I do not consider myself as a very spiritual person, in the sense that I am more holy than anyone else. I am no mystic, and I consider myself more as a practical and down to earth person. I do say my prayers, I celebrate mass daily, and I spend time during the day in private prayer, but I cannot say that there is some particular type of spirituality that I follow, such as Jesuit spirituality or monastic spirituality.

How do you see your role now?
As the bishop of Gibraltar, my main task is to be a father to all and to bring the love of God, shown to us in Christ, to those who are somewhat lost. I am aware that Gibraltar’s society is a pluralistic society, that the role of the church in Gibraltar is to put across its beliefs without in any way imposing itself on others. As a bishop, I am bound to teach what the church teaches, to lead those who are members of the church, and to celebrate the sacraments for the sanctification of the faithful. I do not expect others to always agree with me, and I feel that if I am ready to listen to others, others also should pay attention to what I say. Reciprocal respect is part and parcel of our human dignity. I feel that there is no need to quarrel over disagreements and as I said on another occasion, we must be mature enough to agree to disagree. At the end it is only after a lot of experience and the passing of time, that one’s ideas and beliefs are proven right or wrong.

Please expand a little on the nature of this pluralistic society
Secular and spiritual are not exclusive of each other. Spirituality within the secular sphere is not a contradiction. They are distinct, but not opposed to each other. Secular society also needs a moral code, and spirituality, which essentially means some religious belief, may supply this kind of moral code. The secular and the religious are distinct, but they can coexist. What is reprehensible is when the secular become secularism, which means that religious beliefs are sidelined and eradicated. Secularism is opposed to religion, it sees religion as something that detracts from the autonomy or man.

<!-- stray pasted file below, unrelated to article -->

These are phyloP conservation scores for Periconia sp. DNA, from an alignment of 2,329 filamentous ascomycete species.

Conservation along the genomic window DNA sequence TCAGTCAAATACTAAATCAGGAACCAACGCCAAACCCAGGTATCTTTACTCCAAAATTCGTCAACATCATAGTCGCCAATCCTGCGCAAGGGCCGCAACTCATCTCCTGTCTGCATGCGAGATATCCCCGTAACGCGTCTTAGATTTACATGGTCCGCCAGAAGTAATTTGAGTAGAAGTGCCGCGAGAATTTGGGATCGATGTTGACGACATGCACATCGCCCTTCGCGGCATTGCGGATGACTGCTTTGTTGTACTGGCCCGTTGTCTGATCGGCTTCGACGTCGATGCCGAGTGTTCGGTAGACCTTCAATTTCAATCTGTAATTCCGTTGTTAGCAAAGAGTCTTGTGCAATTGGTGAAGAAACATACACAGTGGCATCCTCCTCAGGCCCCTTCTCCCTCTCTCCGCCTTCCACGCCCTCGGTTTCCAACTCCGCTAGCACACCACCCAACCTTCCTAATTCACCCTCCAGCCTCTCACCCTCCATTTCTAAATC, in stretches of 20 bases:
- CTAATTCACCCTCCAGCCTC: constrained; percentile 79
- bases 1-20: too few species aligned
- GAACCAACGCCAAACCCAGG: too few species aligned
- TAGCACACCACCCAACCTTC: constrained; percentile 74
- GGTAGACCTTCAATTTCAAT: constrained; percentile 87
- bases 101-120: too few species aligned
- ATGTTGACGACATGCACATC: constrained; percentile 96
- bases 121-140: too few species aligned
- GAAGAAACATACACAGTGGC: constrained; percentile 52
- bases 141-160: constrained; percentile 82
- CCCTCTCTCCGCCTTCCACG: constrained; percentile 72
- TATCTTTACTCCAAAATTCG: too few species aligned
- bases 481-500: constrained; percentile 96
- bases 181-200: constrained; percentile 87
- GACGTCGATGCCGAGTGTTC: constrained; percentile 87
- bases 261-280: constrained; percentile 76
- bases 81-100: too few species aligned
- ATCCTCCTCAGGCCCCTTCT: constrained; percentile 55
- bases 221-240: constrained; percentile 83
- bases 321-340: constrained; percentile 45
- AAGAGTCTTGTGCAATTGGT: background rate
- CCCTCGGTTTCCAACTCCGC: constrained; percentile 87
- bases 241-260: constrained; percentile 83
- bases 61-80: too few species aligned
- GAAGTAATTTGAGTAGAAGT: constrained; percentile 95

But one must say that secularism exists where mainly Christianity has formed society, and contributed to an understanding of the importance of freedom. In a way secularist society is taking on what religion has provided and strengthened and fight religion itself with this acquired freedom. In a way, in a secularist society, religion has become the victim of its own success.

And finally, looking forward, what are your plans for the Church in Gibraltar?
The future of the Church in Gibraltar depends a lot on the ability of the Church to adapt to the new situations that are being created in the Gibraltarian society. I cannot say that I have definite plans for the future. What I can say is that I feel we must, as a church, give more importance to preparation for the reception of the sacraments. I would like to see more children who know how to say some prayers, who know what the Eucharist and the Sacrament of reconciliation means. I would like to see more preparation for the reception of the sacraments also in adults, when it comes to confirmation and then marriage. I am not a pessimist, and I know that God works in mysterious ways, but at the same time I also know that God helps those who help themselves. So my plan, if one may speak of a plan, is to give more importance to the preparation of children for the reception of the sacraments and to follow them as they grow up and continue to offer them the opportunity of learning more, and practice more, their faith.
What is sure is that there is a hunger for the divine in one’s life unless we consciously drown this and fight against it. Once one opens oneself to God and meets God, necessarily other commitments follow, like going to receive the sacraments and going to church.